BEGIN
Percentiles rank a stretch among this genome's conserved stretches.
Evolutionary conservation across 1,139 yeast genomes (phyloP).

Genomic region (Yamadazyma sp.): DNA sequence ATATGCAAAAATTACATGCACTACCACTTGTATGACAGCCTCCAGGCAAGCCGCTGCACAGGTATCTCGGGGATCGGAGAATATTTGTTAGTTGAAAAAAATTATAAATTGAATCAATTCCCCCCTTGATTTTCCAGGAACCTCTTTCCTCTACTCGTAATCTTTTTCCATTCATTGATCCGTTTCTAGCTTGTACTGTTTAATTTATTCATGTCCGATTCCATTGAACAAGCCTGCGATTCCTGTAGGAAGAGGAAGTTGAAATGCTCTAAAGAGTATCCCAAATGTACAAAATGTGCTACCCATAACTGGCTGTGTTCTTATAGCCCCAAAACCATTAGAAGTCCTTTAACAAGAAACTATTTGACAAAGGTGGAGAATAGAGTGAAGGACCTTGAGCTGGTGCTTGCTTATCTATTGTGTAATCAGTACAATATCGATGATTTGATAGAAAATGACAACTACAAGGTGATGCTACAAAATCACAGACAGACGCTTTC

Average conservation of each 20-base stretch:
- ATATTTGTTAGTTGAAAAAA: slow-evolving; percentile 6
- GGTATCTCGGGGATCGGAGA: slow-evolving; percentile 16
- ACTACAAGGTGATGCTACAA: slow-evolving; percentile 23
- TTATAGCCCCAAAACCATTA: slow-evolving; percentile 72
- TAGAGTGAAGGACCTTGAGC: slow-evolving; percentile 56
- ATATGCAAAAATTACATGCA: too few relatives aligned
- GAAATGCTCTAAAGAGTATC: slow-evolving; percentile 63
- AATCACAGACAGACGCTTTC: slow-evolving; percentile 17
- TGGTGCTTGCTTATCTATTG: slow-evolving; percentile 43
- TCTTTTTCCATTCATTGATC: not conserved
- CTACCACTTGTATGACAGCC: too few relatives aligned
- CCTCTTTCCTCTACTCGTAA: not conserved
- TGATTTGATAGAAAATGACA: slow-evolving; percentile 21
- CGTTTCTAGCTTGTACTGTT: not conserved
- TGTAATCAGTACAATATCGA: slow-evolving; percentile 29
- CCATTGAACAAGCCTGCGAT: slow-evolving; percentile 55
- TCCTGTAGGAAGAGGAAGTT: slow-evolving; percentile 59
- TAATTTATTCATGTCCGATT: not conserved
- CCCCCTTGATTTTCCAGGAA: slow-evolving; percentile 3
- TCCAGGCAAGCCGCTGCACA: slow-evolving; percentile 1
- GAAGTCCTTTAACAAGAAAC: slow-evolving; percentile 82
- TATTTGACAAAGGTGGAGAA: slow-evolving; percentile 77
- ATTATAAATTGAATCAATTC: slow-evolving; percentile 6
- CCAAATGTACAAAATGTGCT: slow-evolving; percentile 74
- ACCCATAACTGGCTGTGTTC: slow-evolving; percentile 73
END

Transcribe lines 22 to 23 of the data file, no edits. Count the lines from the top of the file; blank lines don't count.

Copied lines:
- TAATTTATTCATGTCCGATT: not conserved
- CCCCCTTGATTTTCCAGGAA: slow-evolving; percentile 3